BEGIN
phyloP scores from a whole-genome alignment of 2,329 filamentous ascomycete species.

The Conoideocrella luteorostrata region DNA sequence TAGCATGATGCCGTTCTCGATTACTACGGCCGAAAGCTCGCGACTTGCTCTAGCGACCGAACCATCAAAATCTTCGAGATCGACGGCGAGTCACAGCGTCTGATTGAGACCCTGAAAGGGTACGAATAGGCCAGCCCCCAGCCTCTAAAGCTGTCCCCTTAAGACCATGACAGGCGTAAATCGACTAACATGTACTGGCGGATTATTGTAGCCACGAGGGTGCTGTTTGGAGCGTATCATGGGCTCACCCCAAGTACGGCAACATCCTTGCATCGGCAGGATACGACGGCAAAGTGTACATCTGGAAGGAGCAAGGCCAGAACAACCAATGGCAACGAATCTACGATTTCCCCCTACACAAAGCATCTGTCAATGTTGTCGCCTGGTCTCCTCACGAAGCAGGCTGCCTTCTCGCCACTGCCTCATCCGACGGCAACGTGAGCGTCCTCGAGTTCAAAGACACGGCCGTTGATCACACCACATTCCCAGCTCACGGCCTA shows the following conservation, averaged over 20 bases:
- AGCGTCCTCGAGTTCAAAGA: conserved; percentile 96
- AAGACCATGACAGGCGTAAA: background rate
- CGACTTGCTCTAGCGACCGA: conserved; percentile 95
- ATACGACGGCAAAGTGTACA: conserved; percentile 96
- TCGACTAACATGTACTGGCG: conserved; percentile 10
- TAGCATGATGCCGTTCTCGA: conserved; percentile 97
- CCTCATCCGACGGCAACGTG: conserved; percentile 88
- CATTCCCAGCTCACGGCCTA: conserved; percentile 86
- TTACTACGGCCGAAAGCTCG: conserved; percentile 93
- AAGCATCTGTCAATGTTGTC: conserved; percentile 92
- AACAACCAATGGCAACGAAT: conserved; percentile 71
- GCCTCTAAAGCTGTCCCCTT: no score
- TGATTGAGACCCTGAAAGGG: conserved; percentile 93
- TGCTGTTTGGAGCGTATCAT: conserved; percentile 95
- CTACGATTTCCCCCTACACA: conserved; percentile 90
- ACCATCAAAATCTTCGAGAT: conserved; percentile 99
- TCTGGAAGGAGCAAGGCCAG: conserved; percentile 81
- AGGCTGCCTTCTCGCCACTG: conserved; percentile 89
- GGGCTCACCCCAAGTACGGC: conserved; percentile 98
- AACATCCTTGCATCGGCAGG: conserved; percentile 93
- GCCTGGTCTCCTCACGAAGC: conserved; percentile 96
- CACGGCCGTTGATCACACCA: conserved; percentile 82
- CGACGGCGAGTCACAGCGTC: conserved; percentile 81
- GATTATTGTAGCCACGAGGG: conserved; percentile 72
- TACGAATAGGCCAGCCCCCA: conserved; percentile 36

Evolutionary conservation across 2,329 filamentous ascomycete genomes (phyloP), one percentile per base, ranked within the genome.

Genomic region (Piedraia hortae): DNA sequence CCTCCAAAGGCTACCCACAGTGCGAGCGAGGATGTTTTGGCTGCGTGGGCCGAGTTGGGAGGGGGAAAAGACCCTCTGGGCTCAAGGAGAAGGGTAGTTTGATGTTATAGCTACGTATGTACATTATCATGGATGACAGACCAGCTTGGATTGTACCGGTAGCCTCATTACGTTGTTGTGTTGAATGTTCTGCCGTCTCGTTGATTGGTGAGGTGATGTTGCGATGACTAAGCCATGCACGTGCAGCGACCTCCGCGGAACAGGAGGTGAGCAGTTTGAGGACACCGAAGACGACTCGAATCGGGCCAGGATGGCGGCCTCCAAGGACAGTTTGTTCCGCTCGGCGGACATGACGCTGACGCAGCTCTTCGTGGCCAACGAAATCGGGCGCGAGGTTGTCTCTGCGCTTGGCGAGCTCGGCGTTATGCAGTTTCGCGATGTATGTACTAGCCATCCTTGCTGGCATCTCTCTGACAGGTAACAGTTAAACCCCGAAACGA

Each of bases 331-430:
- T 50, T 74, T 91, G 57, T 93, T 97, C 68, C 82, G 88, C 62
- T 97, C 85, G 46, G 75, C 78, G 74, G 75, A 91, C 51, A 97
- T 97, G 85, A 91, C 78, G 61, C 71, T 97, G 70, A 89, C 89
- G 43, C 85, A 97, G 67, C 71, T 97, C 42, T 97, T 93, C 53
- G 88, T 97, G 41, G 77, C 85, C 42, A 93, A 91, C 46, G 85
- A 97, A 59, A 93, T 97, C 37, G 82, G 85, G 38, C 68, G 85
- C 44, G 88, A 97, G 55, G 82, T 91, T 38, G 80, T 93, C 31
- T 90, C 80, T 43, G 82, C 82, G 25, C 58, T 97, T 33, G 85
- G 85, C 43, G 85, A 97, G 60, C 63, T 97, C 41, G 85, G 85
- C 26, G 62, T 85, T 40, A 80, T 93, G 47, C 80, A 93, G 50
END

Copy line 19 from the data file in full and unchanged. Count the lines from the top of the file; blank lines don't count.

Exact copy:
- TCTGGAAGGAGCAAGGCCAG: conserved; percentile 81